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Adaptive Brain Lab


Principle Investigators


Professor Zoe Kourtzi

Zoe Kourtzi is Professor of Experimental Psychology at the University of Cambridge. Her research focuses on imaging the neural processes in the human brain that mediate complex, adaptive cognitive functions and behaviour. The aim of her work is to understand the neural processes that mediate complex cognitive functions (i.e. object categorization, recognition, perceptual decisions) and their experience-based and developmental neural plasticity.

Professor Stefan Debener

Stefan Debener is on faculty at the Institut für Psychologie, Universität Oldenburg. His research objective is to achieve a better understanding of the brain-behaviour relationship. How does the brain respond to sensory deprivation, and how could a better knowledge of compensatory mechanisms help to improve rehabilitation strategies, for instance in the deaf? How is information of the different senses, such as seeing and hearing, combined to create a coherent percept of the world? Why do we make errors even in very simple tasks? And could we predict those errors before they occur? To investigate these questions Dr. Debener combines established approaches in experimental psychology with non-invasive recordings of human brain function. These include high-density EEG, but as well as MEG, fMRI, and concurrent EEG-fMRI recordings.

Professor Martin Giese

Martin Giese is head of the section for Computational Sensomotorics at the Hertie Insitute for Brain Research Tuebingen. His research interests neuronal models for high-level vision and action perception. Adaptive motor control of complex body movements, machine learning approaches for trajectory representation and movement control and learning and plasticity mechanisms in action recognition.

Professor Rainer Goebel

Rainer Goebel is the director of the Maastricht Brain Imaging Centre at the University of Maastricht. His research includes high-resolution functional imaging of the visual system, artificial large-scale columnar-level neural network models of the visual cortex, fMRI neurofeedback, fMRI/fNIRS brain computer interfaces and the development of new analysis methods for neuroimaging data. In addition he is the CEO of Brain Innovation and the principal developer of the fMRI data analysis software BrainVoyager and the real-time fMRI software Turbo BrainVoyager.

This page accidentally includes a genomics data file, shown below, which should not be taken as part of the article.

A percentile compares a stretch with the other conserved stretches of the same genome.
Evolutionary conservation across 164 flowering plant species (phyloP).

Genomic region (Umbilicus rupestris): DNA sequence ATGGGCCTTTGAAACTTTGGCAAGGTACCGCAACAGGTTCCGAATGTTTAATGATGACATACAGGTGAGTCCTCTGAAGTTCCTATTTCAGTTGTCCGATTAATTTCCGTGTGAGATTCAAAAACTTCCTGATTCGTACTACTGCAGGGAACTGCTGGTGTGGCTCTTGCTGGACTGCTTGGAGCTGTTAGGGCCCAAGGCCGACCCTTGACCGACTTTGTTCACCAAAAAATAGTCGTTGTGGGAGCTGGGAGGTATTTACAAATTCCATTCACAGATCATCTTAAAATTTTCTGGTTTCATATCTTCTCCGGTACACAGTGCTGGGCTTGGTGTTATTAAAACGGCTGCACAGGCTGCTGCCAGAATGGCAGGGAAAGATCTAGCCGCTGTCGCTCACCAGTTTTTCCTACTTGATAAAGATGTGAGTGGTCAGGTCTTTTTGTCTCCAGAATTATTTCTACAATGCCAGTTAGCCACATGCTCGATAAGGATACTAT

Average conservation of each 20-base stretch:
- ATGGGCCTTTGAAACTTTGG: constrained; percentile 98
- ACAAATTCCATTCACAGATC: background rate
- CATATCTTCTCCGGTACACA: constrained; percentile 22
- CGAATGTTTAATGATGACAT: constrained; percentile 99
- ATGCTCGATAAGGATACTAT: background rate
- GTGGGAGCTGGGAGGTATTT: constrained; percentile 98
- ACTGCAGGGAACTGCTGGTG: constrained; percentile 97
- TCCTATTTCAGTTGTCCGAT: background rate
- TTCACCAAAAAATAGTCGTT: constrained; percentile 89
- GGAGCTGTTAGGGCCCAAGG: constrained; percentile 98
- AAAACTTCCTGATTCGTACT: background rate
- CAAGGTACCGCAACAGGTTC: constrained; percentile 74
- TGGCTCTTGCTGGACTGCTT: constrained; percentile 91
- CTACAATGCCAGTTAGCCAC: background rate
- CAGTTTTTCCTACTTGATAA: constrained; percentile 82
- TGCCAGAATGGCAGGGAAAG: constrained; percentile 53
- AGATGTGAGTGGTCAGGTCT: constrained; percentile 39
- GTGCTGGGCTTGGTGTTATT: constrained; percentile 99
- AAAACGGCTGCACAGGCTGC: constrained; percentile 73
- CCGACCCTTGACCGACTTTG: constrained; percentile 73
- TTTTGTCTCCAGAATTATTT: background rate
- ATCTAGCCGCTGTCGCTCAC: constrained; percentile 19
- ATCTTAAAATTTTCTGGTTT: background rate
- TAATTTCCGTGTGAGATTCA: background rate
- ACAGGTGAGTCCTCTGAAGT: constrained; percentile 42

Dr Ingmar Gutberlet

Ingmar Gutberlet is President of BlindSight GmbH, a German company specializing in Biosignal Methods consulting and development as well as Clinical Trials services for the Pharmaceutical Industry.  Dr. Gutberlet has published numerous scientific papers and book chapters on the central nervous system and peripheral effects of emotional, subliminal and other stimuli using EEG/ExG, MEG and MRI technology; and lately with a special focus on the development and evaluation of state of the art signal analysis methods for the integration of EEG and MRI in combined EEG/MRI recordings.

Professor Heidi Johansen-Berg

Heidi Johansen-Berg heads the Plasticity in Disease research group in the Nuffield Department of Clinical Neurosciences. Her group is interested in how the brain changes with learning and recovery from damage, such as stroke. Her group use cutting edge brain scanning techniques to monitor brain change. They are also testing whether brain stimulation can be used to accelerate learning and to enhance rehabilitation effects following stroke.

Professor Christiaan Levelt

Christiaan Levelt is the depart head for the Molecular Visual Plasticity group at the Netherlands Insitute for Neuroscience. His group is interested in understanding what the main cortical mechanisms are which underlie visual acuity and synaptic plasticity in the early visual cortex, in particular, understanding the molecular signaling pathways which regulate this process.

Professor Stefano Panzeri

Stefano Panzeri is the head of the Laboratory of Brain Signals Analysis at the Italian Institute of Technology. His research involves using Information Theory , advanced quantitative analysis and computational modelling of neural networks to develop techniques for decoding the information content of brain recordings in order to understand the principles of cortical information processing and the processes for encoding and exchange of visual, auditory and tactile stimuli in the brain.

Professor Pieter Roelfsema

Pieter Roelfsema is the Scientific Director and Head of the Vision and Cognition group at the Netherlands Institute for Neuroscience. He uses a combination of neurophysical, psychological and computational techniques to investigate how different cortical and sub-cortical regions are coordinated and interact with each other during the execution of cognitive tasks and what happens if this coordination fails.

Professor Rufin Vogels

Rufin Vogels is a principal investigator in the Laboratory for Neuro- and Psychophysiology at the University of Leuven. He uses fMRI and single cell recording techniques in awake behaving monkeys to understand the coding of objects and visual categories in the ventral visual system. He is also interested in the plasticity of visual cortical responses, perceptual learning and the relationship between single cell activity and fMRI activation.


List of Fellows

​Chamanthi Karun​​asekara

​Devavrat Vartak

Eef Joosten

Fiona van den Helligenberg

Girija Ravishankar

Heather Neyedli

​Ignacio Perez-Pozuelo

Joseph Giorgio

​Leonid Fedorov

Ling-Chia Chen

Michael Lührs

​Nuno Goncalves

Pierre Petitet

​Polytimi Frangou

Pradeep Kuravi

​Premnath Thamizharasu

​Sinead Brady

Susheel Kumar